Multiple sclerosis (MS) is a complex autoimmune and neurodegenerative disease with no clear cause and no known cure. People with MS indicate that new treatments to protect and repair the central nervous system (CNS) is their greatest unmet need.
Associate Professor Kaylene Young leads a multidisciplinary team of laboratory scientists, clinicians, biostatisticians, epidemiologists, geneticists, MS advocates and MS consumers, representing diverse experiences and vital perspectives to bridge the gap between MS research and practice. Their goal is to carry out laboratory research to identify signalling pathways that lead to the development of MS, learn how brain circuit function is impacted by MS, and design and translate treatments to protect and repair the brain. For this project:
1. The team will work with clinicians to progress their first potential myelin replacement therapy through a phase II clinical trial and evaluate its efficacy in people with MS;
2. Using laboratory models, advanced microscopy, behavioural analyses, and electrophysiology, they will investigate how myelin loss and replacement impact brain function;
3. They will study families with an unusually high incidence of MS, which may render clues as to MS associated genetics. The team will then use induced pluripotent stem cells to characterise the impact of rare, family-specific genetic variants on cell behaviour.
Over the past year, Associate Professor Kaylene Young and her team have made significant progress in multiple research projects aimed at understanding and finding potential treatments for MS. In the phase I trial, transcranial magnetic stimulation (TMS) was found to be safe for individuals with MS, providing promising results. Moving forward, a phase II trial has been initiated with the involvement of six different sites, including Hobart, Newcastle, and Launceston. The Hobart site has already recruited its first participants, while recruitment is about to begin at the other sites.
In parallel, additional preclinical work has been carried out to investigate the cellular and molecular mechanisms underlying TMS-driven repair. These findings will be submitted for publication soon.
The team is also studying families with a high incidence of MS to identify genetic changes that play a role in the disease. The researchers are now exploring specific biological pathways using sequencing technology to identify genetically driven changes that contribute to MS susceptibility and progression. Furthermore, they are using cutting-edge technology to correct MS-associated genetic changes in stem cells generated from the blood of family members and have developed laboratory models carrying potentially detrimental genetic changes.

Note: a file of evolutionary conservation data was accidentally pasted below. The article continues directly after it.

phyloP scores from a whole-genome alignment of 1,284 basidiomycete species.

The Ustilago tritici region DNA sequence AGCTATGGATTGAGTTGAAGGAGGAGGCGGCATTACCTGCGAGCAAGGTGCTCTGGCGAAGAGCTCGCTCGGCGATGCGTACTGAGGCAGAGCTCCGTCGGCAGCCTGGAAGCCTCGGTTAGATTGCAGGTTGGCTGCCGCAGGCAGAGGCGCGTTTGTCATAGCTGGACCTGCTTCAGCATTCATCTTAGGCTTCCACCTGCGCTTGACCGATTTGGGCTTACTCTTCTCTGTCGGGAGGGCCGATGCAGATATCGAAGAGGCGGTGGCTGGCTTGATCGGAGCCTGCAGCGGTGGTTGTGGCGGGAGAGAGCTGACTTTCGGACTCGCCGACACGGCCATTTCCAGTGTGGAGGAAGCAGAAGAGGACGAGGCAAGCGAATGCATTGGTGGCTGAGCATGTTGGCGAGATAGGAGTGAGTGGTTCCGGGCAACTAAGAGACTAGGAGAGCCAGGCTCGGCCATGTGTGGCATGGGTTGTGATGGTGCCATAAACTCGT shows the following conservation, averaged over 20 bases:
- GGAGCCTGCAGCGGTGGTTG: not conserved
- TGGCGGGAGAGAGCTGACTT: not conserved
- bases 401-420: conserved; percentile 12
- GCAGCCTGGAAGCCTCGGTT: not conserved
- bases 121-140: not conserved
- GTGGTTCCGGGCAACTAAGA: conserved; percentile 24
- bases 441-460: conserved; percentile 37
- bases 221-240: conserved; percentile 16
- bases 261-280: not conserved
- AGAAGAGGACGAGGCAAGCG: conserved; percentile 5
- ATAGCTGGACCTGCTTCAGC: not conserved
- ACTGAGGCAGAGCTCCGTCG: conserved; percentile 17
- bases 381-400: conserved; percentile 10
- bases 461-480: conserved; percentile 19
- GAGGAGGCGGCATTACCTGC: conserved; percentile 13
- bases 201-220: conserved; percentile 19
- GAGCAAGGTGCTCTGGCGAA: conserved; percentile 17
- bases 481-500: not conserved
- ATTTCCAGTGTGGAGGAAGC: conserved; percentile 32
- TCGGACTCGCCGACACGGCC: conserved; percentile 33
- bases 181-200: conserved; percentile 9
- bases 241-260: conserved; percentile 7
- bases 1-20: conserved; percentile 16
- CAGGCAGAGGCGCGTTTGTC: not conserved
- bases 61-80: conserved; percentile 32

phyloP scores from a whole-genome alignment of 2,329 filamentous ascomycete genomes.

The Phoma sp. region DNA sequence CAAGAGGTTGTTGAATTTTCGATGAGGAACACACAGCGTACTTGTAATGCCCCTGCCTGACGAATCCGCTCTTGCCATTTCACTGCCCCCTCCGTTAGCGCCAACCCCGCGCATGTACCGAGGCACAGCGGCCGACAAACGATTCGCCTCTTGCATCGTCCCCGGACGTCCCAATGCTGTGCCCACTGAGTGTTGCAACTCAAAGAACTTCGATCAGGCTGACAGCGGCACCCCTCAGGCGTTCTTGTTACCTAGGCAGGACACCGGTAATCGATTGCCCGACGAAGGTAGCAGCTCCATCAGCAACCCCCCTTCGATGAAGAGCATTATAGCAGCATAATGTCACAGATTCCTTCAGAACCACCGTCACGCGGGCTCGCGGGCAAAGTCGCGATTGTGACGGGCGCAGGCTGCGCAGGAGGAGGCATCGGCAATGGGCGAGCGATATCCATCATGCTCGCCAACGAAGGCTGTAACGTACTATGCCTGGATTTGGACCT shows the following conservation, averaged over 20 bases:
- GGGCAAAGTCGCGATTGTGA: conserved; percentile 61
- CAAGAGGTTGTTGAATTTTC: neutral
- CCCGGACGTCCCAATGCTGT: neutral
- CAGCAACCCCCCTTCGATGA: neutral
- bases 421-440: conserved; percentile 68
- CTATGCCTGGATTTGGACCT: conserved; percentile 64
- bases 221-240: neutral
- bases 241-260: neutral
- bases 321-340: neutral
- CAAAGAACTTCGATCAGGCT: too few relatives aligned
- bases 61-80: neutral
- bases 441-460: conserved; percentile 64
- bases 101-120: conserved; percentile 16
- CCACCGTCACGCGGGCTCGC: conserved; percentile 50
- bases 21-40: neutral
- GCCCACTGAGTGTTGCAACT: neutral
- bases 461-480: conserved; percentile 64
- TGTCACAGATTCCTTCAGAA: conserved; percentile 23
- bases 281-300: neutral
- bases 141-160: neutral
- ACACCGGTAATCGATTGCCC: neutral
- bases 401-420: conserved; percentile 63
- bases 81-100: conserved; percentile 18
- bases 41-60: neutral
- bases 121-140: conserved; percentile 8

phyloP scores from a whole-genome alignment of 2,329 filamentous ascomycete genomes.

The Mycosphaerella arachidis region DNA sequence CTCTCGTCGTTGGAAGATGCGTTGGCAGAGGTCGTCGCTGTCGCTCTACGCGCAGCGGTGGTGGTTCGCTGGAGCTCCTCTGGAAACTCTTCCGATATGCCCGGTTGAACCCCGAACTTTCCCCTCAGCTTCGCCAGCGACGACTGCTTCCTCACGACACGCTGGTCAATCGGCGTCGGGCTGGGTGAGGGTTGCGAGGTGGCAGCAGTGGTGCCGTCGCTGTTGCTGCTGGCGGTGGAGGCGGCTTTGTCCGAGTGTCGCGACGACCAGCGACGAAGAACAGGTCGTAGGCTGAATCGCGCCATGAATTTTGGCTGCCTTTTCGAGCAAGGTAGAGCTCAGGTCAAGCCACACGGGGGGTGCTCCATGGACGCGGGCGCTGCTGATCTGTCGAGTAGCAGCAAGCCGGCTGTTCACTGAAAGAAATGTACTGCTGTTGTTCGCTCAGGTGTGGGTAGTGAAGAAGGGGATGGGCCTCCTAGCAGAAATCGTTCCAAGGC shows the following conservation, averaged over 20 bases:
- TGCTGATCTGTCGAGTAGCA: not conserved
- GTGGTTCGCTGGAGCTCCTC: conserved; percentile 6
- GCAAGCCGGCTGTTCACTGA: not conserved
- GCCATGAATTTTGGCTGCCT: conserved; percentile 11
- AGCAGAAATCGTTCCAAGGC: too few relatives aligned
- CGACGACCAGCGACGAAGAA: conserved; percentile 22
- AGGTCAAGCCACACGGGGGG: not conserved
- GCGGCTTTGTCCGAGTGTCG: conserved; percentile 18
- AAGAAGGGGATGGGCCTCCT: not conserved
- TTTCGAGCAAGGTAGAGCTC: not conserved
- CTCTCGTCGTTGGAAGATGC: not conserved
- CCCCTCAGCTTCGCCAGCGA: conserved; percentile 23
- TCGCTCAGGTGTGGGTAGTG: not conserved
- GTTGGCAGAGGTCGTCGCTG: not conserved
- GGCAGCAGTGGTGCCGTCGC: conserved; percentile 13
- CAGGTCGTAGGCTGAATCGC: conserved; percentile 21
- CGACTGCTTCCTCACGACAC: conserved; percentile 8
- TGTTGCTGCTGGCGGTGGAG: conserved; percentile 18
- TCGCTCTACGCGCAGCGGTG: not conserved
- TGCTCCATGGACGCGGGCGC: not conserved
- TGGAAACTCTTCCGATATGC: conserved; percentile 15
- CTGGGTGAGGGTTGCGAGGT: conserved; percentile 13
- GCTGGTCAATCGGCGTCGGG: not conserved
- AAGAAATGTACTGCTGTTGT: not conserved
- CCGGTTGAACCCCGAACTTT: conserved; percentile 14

The progress made thus far has been impressive. The team has also welcomed new PhD students, and the early career researchers are experiencing excellent career progression. The involvement of MS consumers in research planning has been successful, and the team's achievements have been recognised, with one researcher being featured as a "trail-blazing woman in medical research" by NewsCorp Australia.
These discoveries provide hope for future interventions targeting myelin repair and neuroprotection. Additionally, ongoing work with stem cells and genetic changes offer valuable insights into the cellular changes associated with MS and potential pathways for therapeutic intervention. Associate Professor Young and her team’s dedication and progress demonstrate a promising path forward in understanding and addressing the complexities of MS.
Updated: 31 March 2023
Updated: 14 February, 2022
Laboratory research that investigates scientific theories behind the possible causes, disease progression, ways to diagnose and better treat MS.
Research that builds on fundamental scientific research to develop new therapies, medical procedures or diagnostics and advances it closer to the clinic.
Clinical research is the culmination of fundamental and translational research turning those research discoveries into treatments and interventions for people with MS.